Determinism is a necessary property of all existance, including the mind.

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I'm up for debate, how do we go about making it official?

Have you examined the other debates, for illustrative examples?

I can't speak for the moderators. But here is my suggestion based on experience in the Debate Forums.

1. Open a new topic with a two-level title. In the first level, name your debate topic (determinism vs. free will, or whatever), and in the second level specify "Invitation and Debate Terms," or something like that to show that it is not the debate itself. You and your debate partner must agree to the terms and conditions of debate (for example, each must state his level of study, understanding, and agreement with Objectivism) before you can begin the debate.

If you and your partner cannot agree to the terms and conditions of debate, you have two options:

- Allow someone else, someone you trust, to set it up for you.

- Give up any hope of civilized debate.

2. With the preliminaries settled, you can open a new topic, and this is where the debate occurs. The first-level title should be the same as in the invitational thread. The second-level title should say "Current Debate" (which will be changed to "Completed Debate" when you are done).

Edited by BurgessLau
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Rock on Laughlin.

My track record:

Anthem, The Fountainhead, Atlas Shrugged, The Virtue of Selfishness, almost done with Capitalism: The Unknown Ideal

I've also taken Introduction to Psychology, for whatever that's worth.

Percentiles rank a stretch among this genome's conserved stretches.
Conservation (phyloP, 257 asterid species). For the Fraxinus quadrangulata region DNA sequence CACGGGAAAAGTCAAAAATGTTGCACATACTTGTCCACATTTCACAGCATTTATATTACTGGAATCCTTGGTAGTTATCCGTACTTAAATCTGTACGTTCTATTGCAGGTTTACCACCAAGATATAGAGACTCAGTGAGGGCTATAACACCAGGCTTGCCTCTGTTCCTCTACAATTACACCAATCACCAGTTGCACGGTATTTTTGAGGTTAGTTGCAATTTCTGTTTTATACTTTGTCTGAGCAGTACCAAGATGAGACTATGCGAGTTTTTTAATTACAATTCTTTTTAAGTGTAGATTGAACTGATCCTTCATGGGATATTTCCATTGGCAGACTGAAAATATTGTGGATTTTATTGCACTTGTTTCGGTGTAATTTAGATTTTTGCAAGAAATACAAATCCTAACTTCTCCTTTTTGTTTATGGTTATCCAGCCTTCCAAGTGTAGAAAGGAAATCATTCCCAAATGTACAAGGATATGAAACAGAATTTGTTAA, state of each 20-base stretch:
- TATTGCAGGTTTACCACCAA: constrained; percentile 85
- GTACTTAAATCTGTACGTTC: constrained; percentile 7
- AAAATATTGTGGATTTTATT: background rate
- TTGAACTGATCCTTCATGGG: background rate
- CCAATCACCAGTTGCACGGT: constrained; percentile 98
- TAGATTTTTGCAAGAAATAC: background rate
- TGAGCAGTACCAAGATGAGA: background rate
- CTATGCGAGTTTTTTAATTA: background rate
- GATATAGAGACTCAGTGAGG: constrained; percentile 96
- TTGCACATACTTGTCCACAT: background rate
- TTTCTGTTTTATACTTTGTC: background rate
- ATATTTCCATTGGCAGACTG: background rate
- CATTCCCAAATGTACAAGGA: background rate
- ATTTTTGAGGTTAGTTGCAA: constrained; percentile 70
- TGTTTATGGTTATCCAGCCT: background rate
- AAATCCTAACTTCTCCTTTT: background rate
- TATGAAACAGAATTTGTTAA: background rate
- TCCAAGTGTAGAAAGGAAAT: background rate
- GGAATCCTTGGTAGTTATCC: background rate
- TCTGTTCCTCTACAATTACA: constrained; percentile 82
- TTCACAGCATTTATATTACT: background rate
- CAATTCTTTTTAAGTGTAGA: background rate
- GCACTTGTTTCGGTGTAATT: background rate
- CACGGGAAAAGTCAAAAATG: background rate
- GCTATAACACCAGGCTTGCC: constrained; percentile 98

Good, we now have your level of familiarity. How about your level of understanding and agreement?

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Well, as you know, Ms. Rand is a very persuasive author. The only things that I fault her for, really, are the things that either I didn't understand, or I haven't heard her address. That's not very fair of me, but here are the basic things I don't agree with:

Free will: I don't think that it exists.

Environmental Protection: We all share some resources like air. If 100 different people pollute, and I get sick, there isn't really a mechanism by which I can get retribution for it if I can't prove exactly who did what to me.

Abortion and Children's Rights: I don't like the idea that abortion is wrong, because someday I might want to use it for my benefit. However, I think that either a) man only has the right to live qua man, and not qua child or qua fetus, or b ) the rights of all of these entities to live in their respective natures must be recognized, so abortion is just as wrong as killing a child.

Aside from that, I think she's pretty spot on. Except she said something about Native Americans once that was ridiculous in a lecture at a university, but I don't have a source on that, so whatever.

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Hello, my name is Danny Shahar and I'm here to finish this once and for all. What's "this," you ask? The debate about free will, silly, read the title.

The purpose of this thread is to settle on the rules under which this debate will be held. Taking from previous discussion on the Welcome to the Debate Forum thread, here are the rules, as put forth by Joynewyeary in post 35:

"Rule #1: No deliberate use of a fallacy. Theoretically, that could be difficult to enforce. However, the honor system will probably be all we need.

Rule #2: I will be alone on my side of the debate. My opponent will have the option of allowing up to three people to simultaneously participate on his/her side of the debate. If my opponent wishes to admit defeat, but there are people who want to replace my opponent, then the debate will continue with a new opponent.

[i will relinquish my right to have help on my side for now, because I don't really know if anyone is interested. If someone is, and I'm doing a bad job, PM me and we'll try to set something up I guess.]

Rule #3: After someone agrees to be my initial opponent, I will make an initial statement within 48 hours. However, my opponent will have up to seven days to respond to my initial statement. I will then have up to seven days to respond to my opponent's response, and so on. The debate ends when one side fails to respond within seven days or when both sides agree to end the debate."